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Advocacy: Raise Your Voice

ad·​vo·​cate|\ ˈad-və-kət (verb)
to support or argue for (a cause, policy, etc.) : to plead in favor of

We have been talking a lot about advocacy at Dysgraphia Life recently. Advocating for your child, self-advocacy, political advocacy. The root of the word comes from the word "advocare" in Medieval Latin which meant to "summon or call to one's aid." Unfortunately, in the learning disabilities space, we often see it neccessary to come to one's aid whether it be for a student, yourself, or our entire community.


The goal of advocacy is to use your voice to influence people’s actions or decisions and to support those who may need strong voices for support. At the most basic level, advocacy can be simply educating people about an issue that they don’t know about but that you think is important. We can look at advocacy in the dysgraphia community in two different ways:

  1. Advocating for a cause or issue on a large scale (such as to a school system, county, state, or national level)

  2. Advocating for an individual who can benefit from your voice


Often when we think about advocating for a cause or issue on a large scale, we think of political advocacy. This frequently involves taking action to change a policy or legislation that may impact the community we are advocating for.


Three ways to advocate for the dysgraphia community:

  1. Talk about your experience: When it comes to advocating for dysgraphia, your experience is an incredibly powerful tool. Sharing personal information about yourself or your child may not be something you are comfortable with, but if you are comfortable sharing these experiences, you can use your story to elevate awareness about dysgraphia.

  2. Sign a petition asking your elected representatives to support actions that benefit the dysgraphia and learning disability community: For example, the National Center for Learning Disabilities (NCLD) ,the Council for Exceptional Children (CEC) , and the Council of Parent Attorneys and Advocates (COPAA) all have advocacy action centers where they post action alerts and petitions for current issues in special education.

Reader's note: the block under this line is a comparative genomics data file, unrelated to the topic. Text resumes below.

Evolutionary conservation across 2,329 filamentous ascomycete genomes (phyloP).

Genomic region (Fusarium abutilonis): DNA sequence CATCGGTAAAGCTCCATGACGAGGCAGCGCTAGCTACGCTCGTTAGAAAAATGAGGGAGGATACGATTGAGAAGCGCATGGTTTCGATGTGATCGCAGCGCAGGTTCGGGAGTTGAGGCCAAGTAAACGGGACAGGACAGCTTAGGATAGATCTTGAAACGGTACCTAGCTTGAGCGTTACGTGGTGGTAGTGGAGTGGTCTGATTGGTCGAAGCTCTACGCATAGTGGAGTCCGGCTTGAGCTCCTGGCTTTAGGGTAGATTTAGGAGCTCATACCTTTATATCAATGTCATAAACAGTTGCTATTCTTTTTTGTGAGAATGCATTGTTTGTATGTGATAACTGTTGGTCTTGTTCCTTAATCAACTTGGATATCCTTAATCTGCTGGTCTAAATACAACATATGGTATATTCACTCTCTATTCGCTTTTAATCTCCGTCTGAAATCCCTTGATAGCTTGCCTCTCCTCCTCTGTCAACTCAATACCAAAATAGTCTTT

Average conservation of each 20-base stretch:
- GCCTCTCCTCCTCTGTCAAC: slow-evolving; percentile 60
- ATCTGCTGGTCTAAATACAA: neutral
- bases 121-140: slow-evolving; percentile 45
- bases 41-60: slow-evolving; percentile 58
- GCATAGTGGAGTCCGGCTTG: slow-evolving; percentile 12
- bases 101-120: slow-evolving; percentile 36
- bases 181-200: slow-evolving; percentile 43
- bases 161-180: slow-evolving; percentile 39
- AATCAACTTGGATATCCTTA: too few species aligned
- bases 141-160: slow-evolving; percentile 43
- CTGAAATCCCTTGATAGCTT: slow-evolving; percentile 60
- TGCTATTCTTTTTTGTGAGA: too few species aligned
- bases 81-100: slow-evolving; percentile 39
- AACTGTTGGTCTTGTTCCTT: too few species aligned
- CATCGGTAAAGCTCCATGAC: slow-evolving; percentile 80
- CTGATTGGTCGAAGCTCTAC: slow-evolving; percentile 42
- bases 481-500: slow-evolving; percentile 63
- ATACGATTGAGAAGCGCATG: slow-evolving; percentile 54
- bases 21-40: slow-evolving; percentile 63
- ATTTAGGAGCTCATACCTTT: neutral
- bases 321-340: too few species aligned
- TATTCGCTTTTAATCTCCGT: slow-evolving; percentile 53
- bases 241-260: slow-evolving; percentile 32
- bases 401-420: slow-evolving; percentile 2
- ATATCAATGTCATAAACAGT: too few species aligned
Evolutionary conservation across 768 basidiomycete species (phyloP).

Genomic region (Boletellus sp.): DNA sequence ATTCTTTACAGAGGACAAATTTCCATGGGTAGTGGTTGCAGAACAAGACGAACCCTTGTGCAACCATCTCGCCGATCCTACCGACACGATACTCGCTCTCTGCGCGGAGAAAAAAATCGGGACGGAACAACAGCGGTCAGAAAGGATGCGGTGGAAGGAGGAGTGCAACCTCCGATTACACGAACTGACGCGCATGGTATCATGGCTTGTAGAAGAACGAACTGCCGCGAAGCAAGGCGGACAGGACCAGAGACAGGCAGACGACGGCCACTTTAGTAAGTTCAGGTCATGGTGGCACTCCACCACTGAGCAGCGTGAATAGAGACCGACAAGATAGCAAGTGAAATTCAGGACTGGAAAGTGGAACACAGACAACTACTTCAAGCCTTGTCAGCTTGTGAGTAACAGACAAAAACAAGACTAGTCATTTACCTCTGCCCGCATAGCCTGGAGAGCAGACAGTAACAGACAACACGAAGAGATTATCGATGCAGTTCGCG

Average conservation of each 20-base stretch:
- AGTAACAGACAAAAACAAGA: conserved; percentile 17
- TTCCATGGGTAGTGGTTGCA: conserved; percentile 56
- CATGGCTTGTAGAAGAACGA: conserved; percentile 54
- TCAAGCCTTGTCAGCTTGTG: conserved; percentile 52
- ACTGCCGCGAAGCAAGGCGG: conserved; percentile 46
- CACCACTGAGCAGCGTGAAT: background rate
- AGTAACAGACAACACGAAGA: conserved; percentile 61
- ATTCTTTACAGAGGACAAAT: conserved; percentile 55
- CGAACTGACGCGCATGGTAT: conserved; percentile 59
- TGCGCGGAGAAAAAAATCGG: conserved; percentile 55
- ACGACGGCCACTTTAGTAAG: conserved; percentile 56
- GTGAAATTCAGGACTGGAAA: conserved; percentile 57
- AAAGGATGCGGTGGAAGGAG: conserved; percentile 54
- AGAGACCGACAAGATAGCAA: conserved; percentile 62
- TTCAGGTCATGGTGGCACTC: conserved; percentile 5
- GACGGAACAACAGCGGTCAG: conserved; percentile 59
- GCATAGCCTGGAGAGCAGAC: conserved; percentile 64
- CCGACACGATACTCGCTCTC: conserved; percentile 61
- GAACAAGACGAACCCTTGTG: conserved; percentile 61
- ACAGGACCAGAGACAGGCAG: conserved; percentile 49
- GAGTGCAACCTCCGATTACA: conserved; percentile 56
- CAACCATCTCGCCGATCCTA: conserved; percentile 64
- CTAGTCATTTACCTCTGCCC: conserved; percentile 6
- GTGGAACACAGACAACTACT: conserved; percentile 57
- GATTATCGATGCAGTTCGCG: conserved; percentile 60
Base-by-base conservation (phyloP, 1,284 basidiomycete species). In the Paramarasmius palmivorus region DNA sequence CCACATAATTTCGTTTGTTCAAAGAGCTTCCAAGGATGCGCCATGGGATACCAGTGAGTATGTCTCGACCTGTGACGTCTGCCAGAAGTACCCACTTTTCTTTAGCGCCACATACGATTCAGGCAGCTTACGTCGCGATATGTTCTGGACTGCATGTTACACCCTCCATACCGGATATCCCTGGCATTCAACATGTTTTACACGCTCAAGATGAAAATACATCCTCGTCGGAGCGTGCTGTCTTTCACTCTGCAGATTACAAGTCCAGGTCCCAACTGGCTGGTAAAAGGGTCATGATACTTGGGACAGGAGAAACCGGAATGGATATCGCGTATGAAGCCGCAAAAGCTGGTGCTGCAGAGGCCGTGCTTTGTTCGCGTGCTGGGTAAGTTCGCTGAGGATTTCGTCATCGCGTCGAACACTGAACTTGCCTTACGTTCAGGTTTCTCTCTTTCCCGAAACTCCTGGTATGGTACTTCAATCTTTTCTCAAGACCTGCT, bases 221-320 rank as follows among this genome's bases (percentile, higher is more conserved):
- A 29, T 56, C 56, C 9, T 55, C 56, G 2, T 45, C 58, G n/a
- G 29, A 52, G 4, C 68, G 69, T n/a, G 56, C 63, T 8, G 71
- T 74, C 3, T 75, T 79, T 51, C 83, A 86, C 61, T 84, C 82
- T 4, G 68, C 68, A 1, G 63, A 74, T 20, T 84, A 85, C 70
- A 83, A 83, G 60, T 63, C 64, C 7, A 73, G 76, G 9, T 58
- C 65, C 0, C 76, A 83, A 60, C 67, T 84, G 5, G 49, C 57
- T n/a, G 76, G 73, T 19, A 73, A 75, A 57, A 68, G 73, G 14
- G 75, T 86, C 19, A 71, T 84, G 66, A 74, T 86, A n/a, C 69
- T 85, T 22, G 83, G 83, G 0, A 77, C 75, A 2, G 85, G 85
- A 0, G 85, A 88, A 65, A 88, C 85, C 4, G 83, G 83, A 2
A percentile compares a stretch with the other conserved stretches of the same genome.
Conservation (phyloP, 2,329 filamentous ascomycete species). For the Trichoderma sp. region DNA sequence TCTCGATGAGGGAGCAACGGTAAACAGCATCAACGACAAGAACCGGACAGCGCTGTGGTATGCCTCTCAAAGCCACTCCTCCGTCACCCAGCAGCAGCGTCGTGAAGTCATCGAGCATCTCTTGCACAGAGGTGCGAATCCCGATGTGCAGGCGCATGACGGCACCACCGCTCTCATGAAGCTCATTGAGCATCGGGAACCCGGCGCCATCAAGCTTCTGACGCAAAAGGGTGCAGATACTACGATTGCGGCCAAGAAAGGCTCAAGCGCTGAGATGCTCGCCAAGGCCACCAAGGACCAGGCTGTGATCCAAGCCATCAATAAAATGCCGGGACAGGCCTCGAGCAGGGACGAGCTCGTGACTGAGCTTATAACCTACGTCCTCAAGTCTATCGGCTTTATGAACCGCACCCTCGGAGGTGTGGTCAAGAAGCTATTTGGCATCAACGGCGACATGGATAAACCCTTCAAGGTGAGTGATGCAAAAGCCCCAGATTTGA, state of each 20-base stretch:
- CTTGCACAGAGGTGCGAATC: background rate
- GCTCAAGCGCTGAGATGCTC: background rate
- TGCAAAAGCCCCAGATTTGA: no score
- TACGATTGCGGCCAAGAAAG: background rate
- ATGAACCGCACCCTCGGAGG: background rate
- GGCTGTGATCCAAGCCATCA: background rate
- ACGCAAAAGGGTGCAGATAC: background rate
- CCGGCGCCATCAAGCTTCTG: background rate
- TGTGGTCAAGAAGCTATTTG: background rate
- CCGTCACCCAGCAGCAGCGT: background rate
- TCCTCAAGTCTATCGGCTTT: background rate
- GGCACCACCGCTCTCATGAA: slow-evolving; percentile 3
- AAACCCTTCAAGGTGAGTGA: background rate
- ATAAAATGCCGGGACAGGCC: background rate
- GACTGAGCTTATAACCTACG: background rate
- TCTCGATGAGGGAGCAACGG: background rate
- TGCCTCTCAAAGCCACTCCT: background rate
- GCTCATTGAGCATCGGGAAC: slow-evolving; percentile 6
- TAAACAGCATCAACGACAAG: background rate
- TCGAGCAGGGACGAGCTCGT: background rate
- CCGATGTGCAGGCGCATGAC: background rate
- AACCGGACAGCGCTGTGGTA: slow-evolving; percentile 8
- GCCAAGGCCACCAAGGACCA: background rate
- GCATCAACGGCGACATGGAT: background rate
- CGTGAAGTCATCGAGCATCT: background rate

3. Get involved with your county or city’s school board: You don’t have to campaign to be a school board member to have an impact on special education and educate about dysgraphia. Many school boards have committees that community members can serve on, opportunities to comment on budgets or proposed policies, or attend meetings during which community members can provide personal testimony. Start by doing an internet search for your local school board or board of education and learn about what decisions are being made that might impact students with dysgraphia and other learning disabilities.


Advocacy is also about supporting someone who can benefit from your voice on an individual level.


Three things you can do to advocate effectively for someone with dysgraphia:

  1. Parents: Get informed about dysgraphia, appropriate accommodations, and the IEP process. Your learner needs you to be their voice and their advocate in school. We have some tips here.

  2. Educators: You can also benefit from getting informed and teaching those around you. Many teachers don’t know enough about dysgraphia and may make false assumptions about their learners. If you are a special education teacher, find ways to educate teachers in your school about dysgraphia and work together to identify and support students who are impacted. We have heard that watching our free webinars can be very informative for many teachers.

  3. Everyone: Speak Up. Sharing your experiences, explaining real-world issues, and offering suggestions and solutions can be extremely impactful. Even one specific accommodation or IEP goal can make a huge difference in a student’s experience. A small change in office culture (like people knowing to when to call you instead of emailing) can improve your work environment. You never know what can happen until you ask - and suggesting the potential solutions can be very powerful.

There are many ways to advocate for those impacted by dysgraphia. We hope you join us in using our voices to support our community and make a difference.


As always, please reach out to us at info@dysgraphia.life if you have suggestions of ways we can all advocate together to improve the lives of those in our community.



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